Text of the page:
Day 17: The second-generation Church
The Church in Singapore is now at a critical juncture, a watershed moment. The statistics show that we are now a Church where, I believe, the majority of us are second-generation believers.
The reality is that we have more new believers who are born into the faith – second-generation Christians – compared to what we would know as converts, or those who consciously come to the faith in later years.
You may have noticed this for yourself. Look around your church. While there are a few exceptional churches full of new converts, and while there are always people coming to the faith in every church, this rate is slowing.
More new believers are born into the faith – second-generation Christians – compared to what we would know as converts.
The typical church in Singapore is likely a majority of second-generation Christians, especially among our emerging generation of young adults and youths.
So what if we are a second-generation Church? Why would this be a concern for the Church?
As a second-generation believer myself, there are so many things I want to add to this conversation. But let me focus on what I think has the biggest impact on the future of the Church.
A second-generation Christian is less likely to be passionate about evangelism, about sharing the Gospel. Maybe it’s our own lack of a conversion experience; maybe we have come to take salvation for granted and we don’t realise its true value and therefore we don’t care to share it. Maybe our children and our youth churches are more built for shepherding rather than for fishing, or sending out.
And so, for such reasons, I think it’s easy for the second generation to lose sight of our purpose and of our commission as other things occupy and distract us in church. Let me draw from the example of Korah.
Lessons from Korah
Korah was the great-grandson of Levi. He was part of the tribe responsible for the care of the Tabernacle. But in Numbers 16, tired of the way things were being run, Korah led a rebellion of 250 leaders against Moses and against Aaron. These rebels cried: You should not be placed above us. We are holy too! God is with us too!
And Moses pleaded with Korah: Isn’t it enough for you that the God of Israel has set you apart and brought you near Him to do His work?
But Korah was a second-, third-, and fourth-generation leader. He was too far gone, distracted from his call to serve God, blinded by pride and wanted things his way. Sadly, Korah and the rebellion would come to a quick end, swallowed into the earth, consumed by the fire of the Lord.
But while that was the end of Korah, that was not the end of the story for the line of Korah. His descendants were spared and, seeing the fate of Korah, they learnt their lesson.
Maybe we have come to take salvation for granted and we don’t realise its true value and therefore we don’t care to share it.
Some would be – down the generations – restored as custodians of the Tabernacle (1 Chronicles 9:19-21). Some would become mighty warriors under King David (1 Chronicles 12:1-7), and even the Prophet Samuel would come from the line of Korah (1 Chronicles 6:22-27).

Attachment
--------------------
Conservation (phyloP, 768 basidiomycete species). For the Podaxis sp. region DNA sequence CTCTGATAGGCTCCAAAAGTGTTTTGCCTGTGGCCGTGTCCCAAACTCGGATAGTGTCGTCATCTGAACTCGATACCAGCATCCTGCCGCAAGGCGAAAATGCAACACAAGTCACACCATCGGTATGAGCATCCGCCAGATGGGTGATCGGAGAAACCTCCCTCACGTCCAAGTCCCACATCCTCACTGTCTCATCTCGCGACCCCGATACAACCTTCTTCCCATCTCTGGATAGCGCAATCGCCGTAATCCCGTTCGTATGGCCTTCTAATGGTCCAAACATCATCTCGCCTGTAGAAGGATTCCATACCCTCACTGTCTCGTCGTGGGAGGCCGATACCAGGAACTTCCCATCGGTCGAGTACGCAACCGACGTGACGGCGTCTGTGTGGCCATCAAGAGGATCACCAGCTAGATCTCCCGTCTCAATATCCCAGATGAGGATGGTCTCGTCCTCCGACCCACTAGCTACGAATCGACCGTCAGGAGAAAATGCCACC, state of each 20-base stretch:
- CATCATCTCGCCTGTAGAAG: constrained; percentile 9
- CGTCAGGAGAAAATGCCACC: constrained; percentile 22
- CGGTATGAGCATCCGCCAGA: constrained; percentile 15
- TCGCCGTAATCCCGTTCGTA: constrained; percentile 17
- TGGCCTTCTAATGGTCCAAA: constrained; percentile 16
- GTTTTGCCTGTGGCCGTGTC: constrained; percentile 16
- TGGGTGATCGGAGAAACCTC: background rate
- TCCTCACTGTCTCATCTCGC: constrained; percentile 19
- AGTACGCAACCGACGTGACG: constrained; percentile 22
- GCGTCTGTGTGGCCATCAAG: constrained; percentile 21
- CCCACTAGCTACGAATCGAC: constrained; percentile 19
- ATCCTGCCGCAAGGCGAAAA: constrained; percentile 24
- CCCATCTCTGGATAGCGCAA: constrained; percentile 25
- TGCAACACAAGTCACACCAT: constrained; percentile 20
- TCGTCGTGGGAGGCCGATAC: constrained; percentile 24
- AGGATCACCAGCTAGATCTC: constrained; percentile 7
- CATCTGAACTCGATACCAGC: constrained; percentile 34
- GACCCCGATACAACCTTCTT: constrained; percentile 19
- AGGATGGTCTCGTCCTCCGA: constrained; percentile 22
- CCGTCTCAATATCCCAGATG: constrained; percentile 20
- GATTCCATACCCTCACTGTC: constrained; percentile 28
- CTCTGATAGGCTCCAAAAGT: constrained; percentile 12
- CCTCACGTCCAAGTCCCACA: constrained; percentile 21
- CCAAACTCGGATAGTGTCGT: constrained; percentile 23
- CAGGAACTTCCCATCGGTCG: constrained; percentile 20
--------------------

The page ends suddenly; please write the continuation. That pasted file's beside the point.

And the sons of Korah would leave a legacy. They would write many of the psalms we still sing today:
Psalm 42: “As the deer pants for the water …”
Psalm 47: “Clap your hands all ye nations …”
Psalm 48: “Great is the Lord and most worthy of praise …”
Psalm 84: “How lovely is Your dwelling place …”
All of these psalms and many more were written by the sons of Korah!
Which path will you take?
So here’s my point. In a majority second-generation Church, we need to decide which way we will go. There is the ruinous path of Korah and there is the redemptive path of the sons of Korah.
If we choose to build our Church not on pride but on humility, on brokenness we can yet raise up, not Korah, but the sons of Korah.
Will we be like Korah – jaded by the institution, struggling to stay on the ancient paths, rejecting God’s appointed leaders? Or will we choose to be like the sons of Korah? Humbled by the mercy of God, happy to serve and hot for Jesus, telling the world in song and in deed about how great is our Lord and most worthy is He of our praise.
As I started by saying, this is a critical juncture for the Church in Singapore: If we choose to build our Church not on pride but on humility, on brokenness we can yet raise up, not Korah, but the sons of Korah – a generation of sons and daughters who are psalmists and prophets, passionate about the proclamation.
Which path will you take?
We could yet raise up a generation revived and ready to win their generation, your generation, the youth of today, over for Jesus. Let us pray:
Thank You, God, for this reminder that while we are broken and sinners, yet You hold forth the path of redemption.
Even in the story of Korah and the sons of Korah, we remember that, if only we would repent and turn back to Your ways, turn back to Your path and fulfil Your mission and Your commission, then this Church will survive and thrive. Then this generation could grow and this nation could yet return Godward.
We could yet win the youth for You, O Lord. Teach us how not to be like Korah, but the sons of Korah, singing Your praises and telling the world of Your goodness.
In Jesus’ name, we pray, Amen.
Download the PDF version of today’s devotional here.